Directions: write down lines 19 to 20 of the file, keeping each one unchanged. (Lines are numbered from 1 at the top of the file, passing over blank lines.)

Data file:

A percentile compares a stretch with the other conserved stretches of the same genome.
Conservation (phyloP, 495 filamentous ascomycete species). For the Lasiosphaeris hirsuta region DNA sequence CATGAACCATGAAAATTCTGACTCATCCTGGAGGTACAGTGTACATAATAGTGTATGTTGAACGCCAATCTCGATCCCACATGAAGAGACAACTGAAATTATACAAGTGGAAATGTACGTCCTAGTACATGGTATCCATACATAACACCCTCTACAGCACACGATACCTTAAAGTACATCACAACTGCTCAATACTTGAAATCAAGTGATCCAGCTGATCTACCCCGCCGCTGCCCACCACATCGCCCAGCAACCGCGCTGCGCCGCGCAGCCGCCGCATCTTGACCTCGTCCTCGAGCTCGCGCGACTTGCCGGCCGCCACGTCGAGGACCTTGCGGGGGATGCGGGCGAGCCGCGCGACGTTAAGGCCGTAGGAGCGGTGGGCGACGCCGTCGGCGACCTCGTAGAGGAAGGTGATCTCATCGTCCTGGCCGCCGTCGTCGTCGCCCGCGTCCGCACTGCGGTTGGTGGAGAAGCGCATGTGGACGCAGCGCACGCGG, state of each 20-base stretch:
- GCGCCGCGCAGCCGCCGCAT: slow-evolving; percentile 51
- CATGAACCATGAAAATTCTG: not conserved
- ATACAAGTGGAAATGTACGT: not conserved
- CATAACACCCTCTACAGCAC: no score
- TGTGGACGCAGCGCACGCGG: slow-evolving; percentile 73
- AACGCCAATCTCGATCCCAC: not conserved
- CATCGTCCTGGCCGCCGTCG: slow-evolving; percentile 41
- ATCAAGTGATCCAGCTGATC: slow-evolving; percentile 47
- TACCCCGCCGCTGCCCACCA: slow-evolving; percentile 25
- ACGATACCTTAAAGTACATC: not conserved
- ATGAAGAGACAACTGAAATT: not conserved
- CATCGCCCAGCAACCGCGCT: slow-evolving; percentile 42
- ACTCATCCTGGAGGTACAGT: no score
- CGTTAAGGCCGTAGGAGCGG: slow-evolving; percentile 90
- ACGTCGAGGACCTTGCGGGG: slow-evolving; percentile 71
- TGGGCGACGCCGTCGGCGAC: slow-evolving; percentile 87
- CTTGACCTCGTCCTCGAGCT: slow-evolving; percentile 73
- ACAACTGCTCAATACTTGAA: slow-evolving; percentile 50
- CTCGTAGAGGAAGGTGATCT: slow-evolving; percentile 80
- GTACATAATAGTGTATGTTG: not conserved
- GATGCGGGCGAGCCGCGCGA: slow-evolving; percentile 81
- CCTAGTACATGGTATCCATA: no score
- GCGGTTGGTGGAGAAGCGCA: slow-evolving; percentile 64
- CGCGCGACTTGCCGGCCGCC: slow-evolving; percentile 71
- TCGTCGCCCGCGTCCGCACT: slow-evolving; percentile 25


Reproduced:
- CTTGACCTCGTCCTCGAGCT: slow-evolving; percentile 73
- ACAACTGCTCAATACTTGAA: slow-evolving; percentile 50